Power tools buzz at the beachfront Amarula Hotel in Palma, as workers finish clearing up and repairing the damage from one of Mozambique's bloodiest jihadists assaults nearly a year ago.
In March 2021, around 200 people -- mostly civil servants and foreigners working on nearly gas projects -- hid in the hotel as Islamic State-linked insurgents overran the coastal town, murdering dozens during days of fighting.
Some of the guests tried to escape to the beach. Twelve decapitated bodies were later found in front of the building.
Now, signs of the horror have largely been washed away -- with neatly manicured tropical lawns, a sparkling blue pool, and freshly renovated rooms, the hotel's management is hoping to woo back visitors.
Manager Timothy Christian Robbins said he has been on site since November to decide whether the facility can re-open.
He said a relaunch would be seen as a vote of confidence, a signal that "the government and the forces here are giving people the protection and the safety assurance that they can come back and re-establish themselves."
With the help of 1,000 Rwandan troops deployed in July, the Mozambican government was able to reclaim Palma.
Rwandan soldiers, armed with rocket-propelled grenades, still patrol the once-deserted streets.
"People are going back to work, reopening their businesses. Markets and local transport are running. The local economy is picking up," said senior police superintendent Justin Rukara, who leads the Rwandan forces in Palma.
Some basic goods are available once more -- fresh produce, dried fish, and toiletries are neatly arrayed under makeshift shelters on the sandy roads.
"The security situation is much better now. Thank God! After the arrival of the Rwandans, things got much better," said Rachid Adreman, one of the market traders.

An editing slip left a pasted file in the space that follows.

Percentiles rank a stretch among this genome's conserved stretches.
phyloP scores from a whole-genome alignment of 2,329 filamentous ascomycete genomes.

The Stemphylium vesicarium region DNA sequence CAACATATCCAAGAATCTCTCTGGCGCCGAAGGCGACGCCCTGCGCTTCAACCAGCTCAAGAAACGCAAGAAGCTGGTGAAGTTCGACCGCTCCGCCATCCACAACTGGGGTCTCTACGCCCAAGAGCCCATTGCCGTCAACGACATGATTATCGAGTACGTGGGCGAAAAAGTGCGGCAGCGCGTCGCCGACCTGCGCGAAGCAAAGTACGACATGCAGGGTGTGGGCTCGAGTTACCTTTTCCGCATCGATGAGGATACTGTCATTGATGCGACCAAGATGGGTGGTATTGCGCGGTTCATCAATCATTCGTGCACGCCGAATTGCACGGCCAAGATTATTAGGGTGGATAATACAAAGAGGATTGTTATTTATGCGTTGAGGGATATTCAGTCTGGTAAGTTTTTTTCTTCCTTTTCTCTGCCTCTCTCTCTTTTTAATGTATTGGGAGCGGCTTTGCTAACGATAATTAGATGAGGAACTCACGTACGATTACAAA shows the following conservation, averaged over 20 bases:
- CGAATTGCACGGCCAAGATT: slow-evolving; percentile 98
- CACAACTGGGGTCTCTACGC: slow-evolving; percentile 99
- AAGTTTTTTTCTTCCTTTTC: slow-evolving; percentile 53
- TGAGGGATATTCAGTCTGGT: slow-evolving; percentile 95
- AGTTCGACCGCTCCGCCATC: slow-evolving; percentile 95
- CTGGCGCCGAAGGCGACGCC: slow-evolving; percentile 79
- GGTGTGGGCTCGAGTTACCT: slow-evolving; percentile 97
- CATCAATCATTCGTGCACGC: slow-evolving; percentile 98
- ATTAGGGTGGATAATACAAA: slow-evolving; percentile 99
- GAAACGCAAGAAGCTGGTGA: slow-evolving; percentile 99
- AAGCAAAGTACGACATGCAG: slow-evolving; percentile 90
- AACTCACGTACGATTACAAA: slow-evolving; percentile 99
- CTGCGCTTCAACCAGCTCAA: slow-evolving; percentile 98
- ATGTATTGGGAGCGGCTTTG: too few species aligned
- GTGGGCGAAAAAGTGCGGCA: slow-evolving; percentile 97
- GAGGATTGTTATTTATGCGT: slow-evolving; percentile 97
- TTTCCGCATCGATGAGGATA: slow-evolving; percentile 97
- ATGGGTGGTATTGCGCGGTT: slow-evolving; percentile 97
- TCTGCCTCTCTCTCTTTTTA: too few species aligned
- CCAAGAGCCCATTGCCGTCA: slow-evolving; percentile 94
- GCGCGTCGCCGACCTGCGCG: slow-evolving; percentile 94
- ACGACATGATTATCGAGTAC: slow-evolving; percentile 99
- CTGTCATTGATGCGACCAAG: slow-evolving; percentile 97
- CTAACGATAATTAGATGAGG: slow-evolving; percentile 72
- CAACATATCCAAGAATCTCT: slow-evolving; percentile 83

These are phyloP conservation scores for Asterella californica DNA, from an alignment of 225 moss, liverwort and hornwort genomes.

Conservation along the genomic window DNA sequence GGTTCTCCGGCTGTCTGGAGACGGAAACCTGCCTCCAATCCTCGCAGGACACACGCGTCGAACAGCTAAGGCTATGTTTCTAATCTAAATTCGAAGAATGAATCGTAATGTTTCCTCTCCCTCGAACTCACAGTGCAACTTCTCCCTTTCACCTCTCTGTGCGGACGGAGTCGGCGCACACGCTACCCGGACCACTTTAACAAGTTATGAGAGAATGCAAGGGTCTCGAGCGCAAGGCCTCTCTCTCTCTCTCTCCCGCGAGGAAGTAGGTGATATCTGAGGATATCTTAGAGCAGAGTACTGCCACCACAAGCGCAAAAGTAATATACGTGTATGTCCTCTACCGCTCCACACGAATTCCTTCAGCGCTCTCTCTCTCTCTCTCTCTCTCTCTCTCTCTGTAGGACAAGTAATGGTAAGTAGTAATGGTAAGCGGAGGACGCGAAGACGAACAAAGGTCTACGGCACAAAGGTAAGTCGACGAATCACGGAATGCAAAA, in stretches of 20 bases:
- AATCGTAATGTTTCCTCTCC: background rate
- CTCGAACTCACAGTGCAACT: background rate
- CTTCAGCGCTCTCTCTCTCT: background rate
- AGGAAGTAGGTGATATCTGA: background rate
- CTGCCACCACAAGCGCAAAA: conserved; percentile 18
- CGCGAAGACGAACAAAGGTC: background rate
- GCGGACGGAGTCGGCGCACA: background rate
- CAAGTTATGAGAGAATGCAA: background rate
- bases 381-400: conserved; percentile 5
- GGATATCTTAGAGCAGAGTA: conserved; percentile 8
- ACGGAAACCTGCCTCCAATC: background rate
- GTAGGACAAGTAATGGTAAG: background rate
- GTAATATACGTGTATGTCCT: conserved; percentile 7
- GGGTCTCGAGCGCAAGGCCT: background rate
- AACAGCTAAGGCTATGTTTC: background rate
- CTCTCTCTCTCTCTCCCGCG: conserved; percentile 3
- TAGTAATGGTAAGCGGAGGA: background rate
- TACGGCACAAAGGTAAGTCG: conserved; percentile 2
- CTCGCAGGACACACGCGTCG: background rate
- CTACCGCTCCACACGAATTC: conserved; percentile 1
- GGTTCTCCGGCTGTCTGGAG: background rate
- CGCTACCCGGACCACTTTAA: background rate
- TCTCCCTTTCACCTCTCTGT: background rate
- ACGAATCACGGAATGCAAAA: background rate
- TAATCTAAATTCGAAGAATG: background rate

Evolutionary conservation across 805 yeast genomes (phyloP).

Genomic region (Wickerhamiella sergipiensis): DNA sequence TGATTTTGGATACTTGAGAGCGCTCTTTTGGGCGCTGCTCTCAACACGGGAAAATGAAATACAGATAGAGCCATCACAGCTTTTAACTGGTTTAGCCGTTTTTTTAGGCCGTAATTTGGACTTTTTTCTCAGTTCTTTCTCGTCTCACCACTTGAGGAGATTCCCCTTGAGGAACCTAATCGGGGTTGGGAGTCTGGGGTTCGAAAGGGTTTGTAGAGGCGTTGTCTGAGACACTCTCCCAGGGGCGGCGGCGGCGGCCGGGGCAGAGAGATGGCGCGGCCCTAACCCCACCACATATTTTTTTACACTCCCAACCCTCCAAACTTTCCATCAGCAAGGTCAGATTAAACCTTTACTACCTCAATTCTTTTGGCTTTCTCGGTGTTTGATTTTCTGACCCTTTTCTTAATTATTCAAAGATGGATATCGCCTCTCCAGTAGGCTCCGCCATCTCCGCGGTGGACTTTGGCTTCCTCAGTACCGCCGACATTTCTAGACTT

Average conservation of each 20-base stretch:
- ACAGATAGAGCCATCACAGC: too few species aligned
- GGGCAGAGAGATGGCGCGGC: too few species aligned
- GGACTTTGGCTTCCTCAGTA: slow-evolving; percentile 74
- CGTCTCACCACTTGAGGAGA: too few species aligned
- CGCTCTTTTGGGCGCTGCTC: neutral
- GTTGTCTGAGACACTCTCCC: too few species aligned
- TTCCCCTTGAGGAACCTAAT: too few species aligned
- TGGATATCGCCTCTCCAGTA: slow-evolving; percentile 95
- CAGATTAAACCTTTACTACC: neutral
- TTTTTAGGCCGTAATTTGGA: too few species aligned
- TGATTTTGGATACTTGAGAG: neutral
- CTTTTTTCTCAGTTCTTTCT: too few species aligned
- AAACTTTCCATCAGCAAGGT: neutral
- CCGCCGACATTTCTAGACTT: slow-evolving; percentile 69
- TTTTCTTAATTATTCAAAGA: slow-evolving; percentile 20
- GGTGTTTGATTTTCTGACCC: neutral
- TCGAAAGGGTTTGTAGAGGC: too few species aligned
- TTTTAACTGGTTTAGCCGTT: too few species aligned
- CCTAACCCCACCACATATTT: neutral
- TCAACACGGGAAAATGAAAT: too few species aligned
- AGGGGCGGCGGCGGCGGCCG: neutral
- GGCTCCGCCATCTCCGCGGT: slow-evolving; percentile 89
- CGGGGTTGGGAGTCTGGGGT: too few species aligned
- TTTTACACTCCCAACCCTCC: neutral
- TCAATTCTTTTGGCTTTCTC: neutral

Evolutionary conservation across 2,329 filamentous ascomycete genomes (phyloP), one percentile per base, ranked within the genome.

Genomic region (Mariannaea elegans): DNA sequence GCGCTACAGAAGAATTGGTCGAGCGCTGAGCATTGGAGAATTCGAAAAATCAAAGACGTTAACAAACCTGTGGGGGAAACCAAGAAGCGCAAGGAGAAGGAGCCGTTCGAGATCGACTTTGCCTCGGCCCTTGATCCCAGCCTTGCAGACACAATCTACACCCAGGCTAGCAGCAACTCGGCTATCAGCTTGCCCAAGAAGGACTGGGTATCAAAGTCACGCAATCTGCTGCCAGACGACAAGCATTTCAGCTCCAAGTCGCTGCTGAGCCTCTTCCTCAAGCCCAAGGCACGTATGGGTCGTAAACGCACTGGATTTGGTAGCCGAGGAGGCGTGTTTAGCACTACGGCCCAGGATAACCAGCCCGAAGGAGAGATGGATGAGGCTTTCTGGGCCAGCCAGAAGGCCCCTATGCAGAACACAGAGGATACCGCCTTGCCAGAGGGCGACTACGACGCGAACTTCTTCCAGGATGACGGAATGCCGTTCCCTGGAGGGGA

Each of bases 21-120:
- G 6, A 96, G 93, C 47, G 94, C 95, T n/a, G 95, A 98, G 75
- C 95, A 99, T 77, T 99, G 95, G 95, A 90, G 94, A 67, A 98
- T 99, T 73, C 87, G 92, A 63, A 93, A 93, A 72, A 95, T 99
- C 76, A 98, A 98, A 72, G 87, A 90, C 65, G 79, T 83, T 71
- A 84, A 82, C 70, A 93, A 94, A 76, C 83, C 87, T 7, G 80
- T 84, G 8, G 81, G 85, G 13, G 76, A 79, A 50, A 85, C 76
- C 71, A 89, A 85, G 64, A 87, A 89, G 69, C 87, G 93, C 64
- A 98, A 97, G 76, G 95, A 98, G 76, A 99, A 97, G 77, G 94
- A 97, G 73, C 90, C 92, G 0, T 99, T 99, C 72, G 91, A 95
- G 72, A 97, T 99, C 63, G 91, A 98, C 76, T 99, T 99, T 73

"Business has picked up again. But the problem is that money is not circulating. The banks are still closed and people do not have access to their accounts. It takes a long time to sell our goods."
- Torched buildings, car wrecks -
The road to the beach is still dotted with the wreckage of vehicles that were unable to escape the onslaught last year.
People who fled their homes are living on the ocean front in shelters built from palm fronds, plastic tarpaulin or sheet metal they managed to salvage.
The settlement has started to feel more permanent.
A small market has emerged, where vendors decant jugs of cooking oil into repurposed Fanta bottles in quantities small enough for the desperately poor to afford.
Fishermen tend to their nets while their catch dries in the sun. Children splash in the waters of the low tide, while small radios play music.
About 80 kilometres (50 miles) south, Mocimboa da Praia, the town where the jihadist group first launched its attacks in October 2017 and was retaken by the Rwanda and Mozambican troops in August, is still a ghost town.
A church lies in ruin. The maternity clinic is abandoned, strewn with debris inside.
Almost every building was torched, some beyond recognition. Bicycles, buses and even armoured vehicles sit rusting.
The 16-nation Southern African Development Community (SADC) also sent troops in August to support Mozambique. American and European military trainers are also there.
With all of this international support, Mozambique claims to have retaken Mocimboa da Praia, which the insurgents once used as a base.
But few are brave enough to return here, or to take their chances on the largely unpatrolled roads across Mozambique's vast, impoverished north.
Violence is nothing new to the region. A rebellion raged for 16 years, and a 1992 peace deal failed to bring a full peace -- much less prosperity.